One of the tragic ways patients, inmates or students seriously harm themselves is by hanging from objects hooked over door hardware. To help facilities make their doors safer, SELECT invented the TIPIT® ligature-resistant hospital tip. This low-cost, angle-cut tip covers the top surface of most brands of geared continuous door hinges so objects can't be hung over them. Recently, our inventor Timothy A. Schau, was awarded U.S. Patent Number 8,898,861 for his innovative design.
So do you or someone you know have an idea that would make your facility safer? Your job easier? Our lives more enjoyable? If it's a new and useful idea, then, like the TIPIT it has patent potential. You don't need an attorney to get a patent. In fact, when you go to the U.S. Patent and Trademark Office (USPTO) site you'll see the process is similar to following a recipe. Here's a quick overview of the process we followed.
What is a patent?
A U.S. patent is a property right granted by the U.S. Patent and Trademark Office (USPTO) to the inventor(s) that gives "the right to exclude others from making, using, offering for sale, or selling or 'importing' the invention into the United States." The U.S. patent for the TIPIT is good for 20 years.
How do you patent an idea?
Document every step of the way. From day one of your idea, start a notebook (handwritten or digital). Describe and diagram every aspect of your invention or innovative process — explain when and how you came up with the idea, what it does, how it does it and any modifications you make along the way. Sign and date each notebook entry. If it's appropriate, build and test a prototype, documenting that as well.
Confirm your invention qualifies for a patent. The USPTO does not patent mere ideas or suggestions. You have to show that your invention is new, that it wasn't sold before you applied for the patent and that it works.
There are three types of patents you can apply for:
Utility patents. These are the most common patents received. They are granted to a person (or persons) who invent or discover a new and useful process, machine, manufactured article, composition of matter (such as new chemical compounds or mixtures of ingredients) or any new, useful improvement.
Design patents. These are granted to anyone who invents a new, original and ornamental design for an article that can be manufactured.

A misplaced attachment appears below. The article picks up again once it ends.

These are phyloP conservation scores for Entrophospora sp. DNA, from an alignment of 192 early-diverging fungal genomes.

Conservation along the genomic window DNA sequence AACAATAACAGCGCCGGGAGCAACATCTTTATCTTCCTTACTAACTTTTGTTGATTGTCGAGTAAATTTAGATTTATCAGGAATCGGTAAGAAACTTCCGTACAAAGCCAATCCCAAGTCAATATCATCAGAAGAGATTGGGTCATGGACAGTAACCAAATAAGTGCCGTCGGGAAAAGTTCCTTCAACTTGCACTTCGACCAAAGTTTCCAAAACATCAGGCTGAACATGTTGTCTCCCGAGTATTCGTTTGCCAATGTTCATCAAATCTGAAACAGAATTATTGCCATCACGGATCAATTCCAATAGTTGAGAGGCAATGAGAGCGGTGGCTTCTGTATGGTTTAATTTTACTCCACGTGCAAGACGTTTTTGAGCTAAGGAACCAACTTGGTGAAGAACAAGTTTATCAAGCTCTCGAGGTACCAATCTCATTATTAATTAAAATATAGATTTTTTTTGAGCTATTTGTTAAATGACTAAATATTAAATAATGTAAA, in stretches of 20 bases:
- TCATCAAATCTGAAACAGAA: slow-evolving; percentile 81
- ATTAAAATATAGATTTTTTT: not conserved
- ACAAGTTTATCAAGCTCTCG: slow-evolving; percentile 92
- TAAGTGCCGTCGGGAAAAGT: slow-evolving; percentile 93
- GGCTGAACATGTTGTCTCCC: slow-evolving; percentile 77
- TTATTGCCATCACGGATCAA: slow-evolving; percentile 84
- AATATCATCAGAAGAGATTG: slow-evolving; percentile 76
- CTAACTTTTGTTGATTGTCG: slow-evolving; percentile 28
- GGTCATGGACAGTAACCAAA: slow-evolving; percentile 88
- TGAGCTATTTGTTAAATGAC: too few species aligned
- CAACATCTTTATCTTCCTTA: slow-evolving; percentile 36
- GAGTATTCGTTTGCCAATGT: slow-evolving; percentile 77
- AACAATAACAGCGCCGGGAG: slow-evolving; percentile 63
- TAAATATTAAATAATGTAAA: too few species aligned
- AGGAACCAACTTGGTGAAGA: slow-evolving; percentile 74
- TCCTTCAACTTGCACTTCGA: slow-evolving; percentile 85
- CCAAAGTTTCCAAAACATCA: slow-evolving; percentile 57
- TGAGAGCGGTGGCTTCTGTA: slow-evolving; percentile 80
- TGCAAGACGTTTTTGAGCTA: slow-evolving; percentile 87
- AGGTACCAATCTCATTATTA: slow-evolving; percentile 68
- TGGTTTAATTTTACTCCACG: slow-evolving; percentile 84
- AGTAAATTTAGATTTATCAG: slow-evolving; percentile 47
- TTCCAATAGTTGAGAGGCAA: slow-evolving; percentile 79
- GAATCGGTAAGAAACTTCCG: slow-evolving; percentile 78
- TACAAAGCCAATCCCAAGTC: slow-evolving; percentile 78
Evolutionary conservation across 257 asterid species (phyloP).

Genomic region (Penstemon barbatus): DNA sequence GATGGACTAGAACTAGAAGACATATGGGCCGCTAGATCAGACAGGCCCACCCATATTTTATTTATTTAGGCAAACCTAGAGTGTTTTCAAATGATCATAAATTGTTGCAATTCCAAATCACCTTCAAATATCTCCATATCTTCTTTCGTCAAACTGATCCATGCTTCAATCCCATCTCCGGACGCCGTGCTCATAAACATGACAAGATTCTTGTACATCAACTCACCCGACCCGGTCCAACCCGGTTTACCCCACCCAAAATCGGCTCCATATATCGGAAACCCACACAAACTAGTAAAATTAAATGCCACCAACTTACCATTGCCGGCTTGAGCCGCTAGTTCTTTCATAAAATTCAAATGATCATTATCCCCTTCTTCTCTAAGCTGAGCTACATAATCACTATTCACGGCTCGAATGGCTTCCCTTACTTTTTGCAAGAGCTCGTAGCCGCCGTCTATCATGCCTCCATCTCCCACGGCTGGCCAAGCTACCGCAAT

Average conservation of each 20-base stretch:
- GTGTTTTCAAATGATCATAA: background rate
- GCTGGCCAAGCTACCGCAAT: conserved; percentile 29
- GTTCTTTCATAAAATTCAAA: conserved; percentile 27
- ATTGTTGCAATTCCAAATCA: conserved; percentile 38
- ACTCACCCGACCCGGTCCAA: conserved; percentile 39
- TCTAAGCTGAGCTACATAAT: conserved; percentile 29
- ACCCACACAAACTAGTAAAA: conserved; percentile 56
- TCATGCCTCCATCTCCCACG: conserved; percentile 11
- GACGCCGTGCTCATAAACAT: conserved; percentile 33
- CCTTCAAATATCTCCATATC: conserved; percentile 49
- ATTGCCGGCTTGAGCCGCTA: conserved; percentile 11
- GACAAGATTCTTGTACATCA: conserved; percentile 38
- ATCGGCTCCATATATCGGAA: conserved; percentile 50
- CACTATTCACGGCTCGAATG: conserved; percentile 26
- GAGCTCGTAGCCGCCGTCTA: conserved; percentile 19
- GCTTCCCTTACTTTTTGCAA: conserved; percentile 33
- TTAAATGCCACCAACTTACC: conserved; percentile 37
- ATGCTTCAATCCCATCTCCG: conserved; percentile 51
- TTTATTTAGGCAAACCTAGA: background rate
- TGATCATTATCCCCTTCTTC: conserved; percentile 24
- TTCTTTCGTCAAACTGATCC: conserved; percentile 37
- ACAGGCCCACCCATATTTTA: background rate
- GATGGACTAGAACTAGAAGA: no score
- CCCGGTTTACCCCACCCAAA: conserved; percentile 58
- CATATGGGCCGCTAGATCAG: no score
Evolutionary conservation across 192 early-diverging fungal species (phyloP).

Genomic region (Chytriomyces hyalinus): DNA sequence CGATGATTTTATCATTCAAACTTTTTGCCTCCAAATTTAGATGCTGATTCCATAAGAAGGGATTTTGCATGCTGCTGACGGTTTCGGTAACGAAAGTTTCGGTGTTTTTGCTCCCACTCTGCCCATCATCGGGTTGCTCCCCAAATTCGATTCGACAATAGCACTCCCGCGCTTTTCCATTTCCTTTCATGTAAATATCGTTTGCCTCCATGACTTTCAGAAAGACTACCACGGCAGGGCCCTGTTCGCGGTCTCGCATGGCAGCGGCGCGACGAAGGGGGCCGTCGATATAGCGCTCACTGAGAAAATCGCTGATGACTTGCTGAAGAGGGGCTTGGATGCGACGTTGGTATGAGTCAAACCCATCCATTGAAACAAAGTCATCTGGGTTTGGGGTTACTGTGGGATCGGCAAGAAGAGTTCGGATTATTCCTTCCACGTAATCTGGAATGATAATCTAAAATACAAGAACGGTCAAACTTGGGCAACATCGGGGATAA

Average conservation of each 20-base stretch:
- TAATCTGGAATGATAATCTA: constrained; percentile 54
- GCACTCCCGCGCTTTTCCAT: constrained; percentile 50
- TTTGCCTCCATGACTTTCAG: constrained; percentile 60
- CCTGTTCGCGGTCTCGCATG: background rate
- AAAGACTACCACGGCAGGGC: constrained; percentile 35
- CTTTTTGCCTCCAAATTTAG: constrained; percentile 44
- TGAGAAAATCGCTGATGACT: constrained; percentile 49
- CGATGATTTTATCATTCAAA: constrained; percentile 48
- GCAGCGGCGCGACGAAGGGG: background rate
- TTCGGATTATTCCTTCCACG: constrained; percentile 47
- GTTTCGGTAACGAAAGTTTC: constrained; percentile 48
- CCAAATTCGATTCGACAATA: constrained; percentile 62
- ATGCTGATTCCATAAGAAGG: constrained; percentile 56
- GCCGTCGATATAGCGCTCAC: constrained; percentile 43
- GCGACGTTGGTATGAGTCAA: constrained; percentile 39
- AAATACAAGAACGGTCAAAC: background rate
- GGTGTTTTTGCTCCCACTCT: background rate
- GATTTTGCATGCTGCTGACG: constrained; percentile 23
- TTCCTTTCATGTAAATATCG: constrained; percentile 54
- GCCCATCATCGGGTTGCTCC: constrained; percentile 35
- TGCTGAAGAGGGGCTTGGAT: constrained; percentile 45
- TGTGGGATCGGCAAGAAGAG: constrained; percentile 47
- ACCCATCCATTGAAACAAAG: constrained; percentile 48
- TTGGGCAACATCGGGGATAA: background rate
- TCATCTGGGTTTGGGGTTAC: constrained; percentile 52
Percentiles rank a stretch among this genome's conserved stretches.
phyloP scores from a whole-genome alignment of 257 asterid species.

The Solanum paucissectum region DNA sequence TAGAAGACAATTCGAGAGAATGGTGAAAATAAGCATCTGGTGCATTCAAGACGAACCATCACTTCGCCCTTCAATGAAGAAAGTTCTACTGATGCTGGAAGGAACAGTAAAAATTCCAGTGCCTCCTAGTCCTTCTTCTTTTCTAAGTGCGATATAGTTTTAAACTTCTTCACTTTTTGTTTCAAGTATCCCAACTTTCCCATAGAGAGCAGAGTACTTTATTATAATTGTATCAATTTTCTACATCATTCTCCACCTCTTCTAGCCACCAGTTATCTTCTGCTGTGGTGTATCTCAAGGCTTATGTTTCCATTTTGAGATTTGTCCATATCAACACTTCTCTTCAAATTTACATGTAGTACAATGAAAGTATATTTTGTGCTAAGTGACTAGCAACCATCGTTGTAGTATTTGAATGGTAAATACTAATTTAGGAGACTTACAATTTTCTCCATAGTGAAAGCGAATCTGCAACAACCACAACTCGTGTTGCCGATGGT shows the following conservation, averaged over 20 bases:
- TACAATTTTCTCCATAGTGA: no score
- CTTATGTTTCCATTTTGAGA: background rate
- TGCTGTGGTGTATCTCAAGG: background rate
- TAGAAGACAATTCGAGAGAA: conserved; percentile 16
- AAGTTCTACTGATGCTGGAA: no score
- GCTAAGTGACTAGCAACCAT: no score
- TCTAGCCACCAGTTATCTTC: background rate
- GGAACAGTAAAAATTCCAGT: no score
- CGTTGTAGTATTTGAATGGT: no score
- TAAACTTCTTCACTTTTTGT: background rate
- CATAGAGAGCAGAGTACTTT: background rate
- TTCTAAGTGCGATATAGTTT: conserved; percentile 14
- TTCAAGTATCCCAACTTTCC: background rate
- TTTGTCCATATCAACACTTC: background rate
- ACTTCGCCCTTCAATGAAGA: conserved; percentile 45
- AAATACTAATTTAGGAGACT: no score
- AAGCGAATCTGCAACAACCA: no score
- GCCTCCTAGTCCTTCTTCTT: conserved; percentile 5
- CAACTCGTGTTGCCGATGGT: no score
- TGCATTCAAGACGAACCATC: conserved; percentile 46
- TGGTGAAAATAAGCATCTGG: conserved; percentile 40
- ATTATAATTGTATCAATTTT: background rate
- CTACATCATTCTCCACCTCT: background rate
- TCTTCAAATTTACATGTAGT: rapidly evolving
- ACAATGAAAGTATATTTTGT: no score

Plant patents. You can also get a patent for inventing or discovering and asexually reproducing any new and distinct variety of plant.
Make sure your invention has commercial potential. It costs approximately $1,500 in fees to file and obtain a patent from the USPTO (and that doesn't include any possible legal or professional patent drawing fees). So do some market research to prove it's a good business decision.
Conduct a thorough patent search. There are a lot of inventions out there and it's important to make sure your idea really is new. You can do the research or hire someone to do it for you. Start by researching U.S. (and sometimes foreign) patents. Check scientific and technical journals. You can do most of this research online at no cost at uspto.gov. In addition, you may want to visit a Patent and Trademark Resource Center where you can get help from a librarian.
In your search, you'll probably find inventions that are similar to yours. When you do your documentation (Step 1), indicate how your invention is different or improves on the earlier patented inventions.
Finally, prepare and file your application. You can initially file a provisional patent application (PPA). This is not an application for the patent, but allows you to say, as SELECT initially did, that a patent is pending. You'll need to give a detailed description of your invention and provide a rough drawing. The PPA application fee ranges from $65 to $260 depending on the size of your company. Once you file a PPA you have one year to submit a regular patent application (RPA). Because SELECT took this route for the TIPIT it took 18 months from start to finish to get the actual patent.
Or you can skip the PPA and file directly for the RPA.Do you have an idea that would make doors safer? A hinge design improvement you'd like to see?
Do you need an engineer to make it happen? Let's talk.